Along with the different barriers that women face while entering the labour market, even after being a part of various workplaces, the discrimination continues. Several studies have shown how women have suffered from wage discrimination, denied promotion and the like. Although ensuring equality of opportunity in the labour market is a far-fetched dream for women in India, even achieving that is not enough for gender equity.
The equalisation of the agency requires the recognition of different needs, bodies and values that women and other marginalised gender bring into the workplace. Problems of sexual harassment, the need for separate toilets, the provision of paid leaves to have children, and menstrual leaves have become a “concern” for the organisations that traditionally favour men. However, recognition of difference rather than similarity forms the basis of achieving gender equity.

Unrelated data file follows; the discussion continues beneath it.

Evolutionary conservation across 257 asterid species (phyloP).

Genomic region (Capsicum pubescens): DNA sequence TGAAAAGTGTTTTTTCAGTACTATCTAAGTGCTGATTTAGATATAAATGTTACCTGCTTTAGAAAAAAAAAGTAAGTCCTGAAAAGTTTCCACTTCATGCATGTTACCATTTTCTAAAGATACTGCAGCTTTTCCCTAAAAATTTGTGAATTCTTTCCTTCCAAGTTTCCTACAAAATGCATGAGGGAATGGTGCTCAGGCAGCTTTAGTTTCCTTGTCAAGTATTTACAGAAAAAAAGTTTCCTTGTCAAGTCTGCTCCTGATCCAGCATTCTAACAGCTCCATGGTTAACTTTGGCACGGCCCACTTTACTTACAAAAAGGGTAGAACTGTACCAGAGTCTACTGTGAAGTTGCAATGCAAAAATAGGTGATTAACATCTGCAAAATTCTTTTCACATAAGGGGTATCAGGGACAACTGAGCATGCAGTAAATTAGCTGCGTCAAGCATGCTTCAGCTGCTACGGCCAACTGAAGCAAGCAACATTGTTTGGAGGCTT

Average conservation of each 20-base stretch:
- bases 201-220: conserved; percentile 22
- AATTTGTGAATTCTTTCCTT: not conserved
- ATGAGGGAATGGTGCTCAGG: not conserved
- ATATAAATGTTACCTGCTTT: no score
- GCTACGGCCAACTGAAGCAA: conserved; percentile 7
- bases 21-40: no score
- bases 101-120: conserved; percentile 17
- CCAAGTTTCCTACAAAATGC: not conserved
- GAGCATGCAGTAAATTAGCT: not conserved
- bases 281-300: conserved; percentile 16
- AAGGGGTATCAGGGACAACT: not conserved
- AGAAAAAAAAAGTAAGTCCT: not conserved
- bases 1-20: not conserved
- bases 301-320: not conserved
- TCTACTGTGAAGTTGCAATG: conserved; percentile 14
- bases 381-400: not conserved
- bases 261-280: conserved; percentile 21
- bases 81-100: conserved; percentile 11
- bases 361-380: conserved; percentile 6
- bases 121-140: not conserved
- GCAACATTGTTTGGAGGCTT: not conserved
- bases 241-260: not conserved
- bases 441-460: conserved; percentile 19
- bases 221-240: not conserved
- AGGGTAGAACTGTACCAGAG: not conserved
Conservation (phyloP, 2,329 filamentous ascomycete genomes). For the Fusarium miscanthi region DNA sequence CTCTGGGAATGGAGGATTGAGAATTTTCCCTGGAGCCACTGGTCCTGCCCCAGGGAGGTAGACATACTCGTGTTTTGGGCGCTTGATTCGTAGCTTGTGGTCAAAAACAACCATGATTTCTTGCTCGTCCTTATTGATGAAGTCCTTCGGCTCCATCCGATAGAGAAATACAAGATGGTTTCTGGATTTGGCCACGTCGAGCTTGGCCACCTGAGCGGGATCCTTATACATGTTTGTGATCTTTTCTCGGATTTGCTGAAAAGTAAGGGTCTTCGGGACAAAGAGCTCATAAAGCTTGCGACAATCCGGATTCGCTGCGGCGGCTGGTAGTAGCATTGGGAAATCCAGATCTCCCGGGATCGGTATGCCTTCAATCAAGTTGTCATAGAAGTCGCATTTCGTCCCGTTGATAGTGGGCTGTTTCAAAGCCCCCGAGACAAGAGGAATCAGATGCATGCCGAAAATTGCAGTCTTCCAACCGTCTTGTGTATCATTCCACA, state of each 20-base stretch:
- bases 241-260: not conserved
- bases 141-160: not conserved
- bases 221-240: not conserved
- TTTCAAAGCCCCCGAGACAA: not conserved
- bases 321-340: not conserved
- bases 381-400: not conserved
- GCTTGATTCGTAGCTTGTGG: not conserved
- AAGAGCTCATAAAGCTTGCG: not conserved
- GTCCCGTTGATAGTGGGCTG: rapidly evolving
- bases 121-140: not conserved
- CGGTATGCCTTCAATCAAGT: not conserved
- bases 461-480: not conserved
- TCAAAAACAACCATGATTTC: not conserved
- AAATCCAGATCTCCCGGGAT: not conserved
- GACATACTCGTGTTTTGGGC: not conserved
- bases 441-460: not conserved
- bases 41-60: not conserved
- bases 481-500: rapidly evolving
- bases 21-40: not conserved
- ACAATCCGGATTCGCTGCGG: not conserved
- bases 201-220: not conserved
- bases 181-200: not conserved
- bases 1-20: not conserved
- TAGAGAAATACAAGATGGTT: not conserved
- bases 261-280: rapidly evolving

Sexual harassment in the workplace remains one of the most underreported forms of gender discrimination. Given the historical judgment of Vishaka and others V/S the state of Rajasthan in 1997, it was made mandatory for the employer to constitute an internal complaints committee (ICC) in their organisations. Even in the case of unorganised sectors (for example, domestic workers: a vast majority of Indian women are involved in this), it is mandatory to form a local complaints committee if there is no internal complaints committee.
In this survey, only 40% of the women respondents said they had adequate information about the function of ICC and Vishakha guidelines. In 37% of the cases, the respondents report they are not aware of the existence of ICC or any other sexual harassment redressal committee in their organisations.
In most cases, especially in private sectors, these exist only on paper and employees are not made aware of it; among the 142 respondents who reported the existence of ICC in their workplaces, almost 27% of them never even received any official orientation about the functioning and the responsibilities of the committee.